I believe that the lion's share of our efforts should go toward improving mental health services and education. This means that we should not just focus on individuals who exhibit behavior we don't understand and single them out for suspicion and ridicule; instead we should build stronger, more attentive, and more nurturing communities. Most often, problems go untreated simply because individuals and those around them are not aware that there is a problem until it is too late. Education is the key to addressing this, not only because getting the latest information out to the broadest number of people is important, but because instilling critical thinking skills and creating an evidence-based approach to the unknown is so crucial to our society's survival.  Rather than continuing a federal system that attempts to standardize teaching while eroding those crucial skills, we should find ways to incentivize parental involvement and reduce class sizes. Doing so will present better ways to teach and learn, and make it easier to identify, treat, and integrate those with different needs.  All of this will do more to reduce bullying and stereotyping than any legislation against such things ever could.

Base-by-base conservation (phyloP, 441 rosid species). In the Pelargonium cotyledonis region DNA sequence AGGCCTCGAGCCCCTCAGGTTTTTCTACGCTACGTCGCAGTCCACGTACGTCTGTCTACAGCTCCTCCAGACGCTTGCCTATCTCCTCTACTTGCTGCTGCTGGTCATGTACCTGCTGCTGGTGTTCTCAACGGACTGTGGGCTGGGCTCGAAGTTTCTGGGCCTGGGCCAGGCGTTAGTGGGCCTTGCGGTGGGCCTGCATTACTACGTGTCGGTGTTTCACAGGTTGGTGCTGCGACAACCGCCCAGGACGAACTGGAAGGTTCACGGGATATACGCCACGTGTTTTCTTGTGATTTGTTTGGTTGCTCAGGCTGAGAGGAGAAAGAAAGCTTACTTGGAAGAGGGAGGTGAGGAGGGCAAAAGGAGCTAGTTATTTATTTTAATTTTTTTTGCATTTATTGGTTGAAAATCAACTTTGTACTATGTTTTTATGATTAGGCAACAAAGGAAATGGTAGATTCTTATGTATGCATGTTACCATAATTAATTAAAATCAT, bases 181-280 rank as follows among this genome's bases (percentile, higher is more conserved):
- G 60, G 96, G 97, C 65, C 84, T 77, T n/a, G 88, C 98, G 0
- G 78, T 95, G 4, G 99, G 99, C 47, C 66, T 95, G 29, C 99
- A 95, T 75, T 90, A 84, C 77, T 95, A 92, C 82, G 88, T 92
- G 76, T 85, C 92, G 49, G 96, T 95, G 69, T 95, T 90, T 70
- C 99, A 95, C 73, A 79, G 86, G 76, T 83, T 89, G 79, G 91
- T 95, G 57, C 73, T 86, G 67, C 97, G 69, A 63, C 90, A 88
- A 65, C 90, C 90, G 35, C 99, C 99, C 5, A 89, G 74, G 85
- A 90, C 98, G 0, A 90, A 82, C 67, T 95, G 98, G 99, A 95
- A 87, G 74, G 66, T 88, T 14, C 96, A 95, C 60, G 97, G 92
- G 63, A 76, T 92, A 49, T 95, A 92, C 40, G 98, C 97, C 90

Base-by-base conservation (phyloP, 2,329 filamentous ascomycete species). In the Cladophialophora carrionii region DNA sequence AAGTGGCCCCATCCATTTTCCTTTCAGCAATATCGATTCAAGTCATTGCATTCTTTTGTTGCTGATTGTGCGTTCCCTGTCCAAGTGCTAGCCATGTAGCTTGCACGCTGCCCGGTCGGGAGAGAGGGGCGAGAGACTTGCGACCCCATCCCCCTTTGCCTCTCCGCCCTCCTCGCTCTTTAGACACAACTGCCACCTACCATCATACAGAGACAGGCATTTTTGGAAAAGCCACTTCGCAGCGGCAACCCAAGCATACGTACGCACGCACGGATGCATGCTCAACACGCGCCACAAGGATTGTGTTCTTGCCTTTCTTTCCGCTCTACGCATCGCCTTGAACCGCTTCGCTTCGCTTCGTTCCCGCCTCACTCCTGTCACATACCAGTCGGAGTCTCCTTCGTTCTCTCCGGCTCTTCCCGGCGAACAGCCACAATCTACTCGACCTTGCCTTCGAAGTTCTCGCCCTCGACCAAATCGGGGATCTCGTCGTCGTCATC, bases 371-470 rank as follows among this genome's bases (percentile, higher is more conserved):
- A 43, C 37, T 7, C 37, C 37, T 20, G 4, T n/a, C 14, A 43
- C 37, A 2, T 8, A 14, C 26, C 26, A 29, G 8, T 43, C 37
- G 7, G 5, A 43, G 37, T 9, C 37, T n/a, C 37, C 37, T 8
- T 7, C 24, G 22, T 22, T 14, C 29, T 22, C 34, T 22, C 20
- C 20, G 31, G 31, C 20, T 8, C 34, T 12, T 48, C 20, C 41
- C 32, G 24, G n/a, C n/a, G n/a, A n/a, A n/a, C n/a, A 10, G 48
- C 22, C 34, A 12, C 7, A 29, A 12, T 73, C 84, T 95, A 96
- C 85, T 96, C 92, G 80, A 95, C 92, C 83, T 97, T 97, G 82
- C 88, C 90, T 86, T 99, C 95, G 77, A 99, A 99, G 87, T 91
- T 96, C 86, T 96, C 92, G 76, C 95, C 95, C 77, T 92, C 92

Our world is in a period of drastic transition and change. Change is frightening, but necessary. We need to adjust our approach to meet it together. Together, we have the tools we need to steer that change in ways that will improve the quality of our lives, reduce tension in the world, and heal the damages wrought by the turbulence of the past century. We can do better, because we are better.

May you all be worthy of your own best efforts.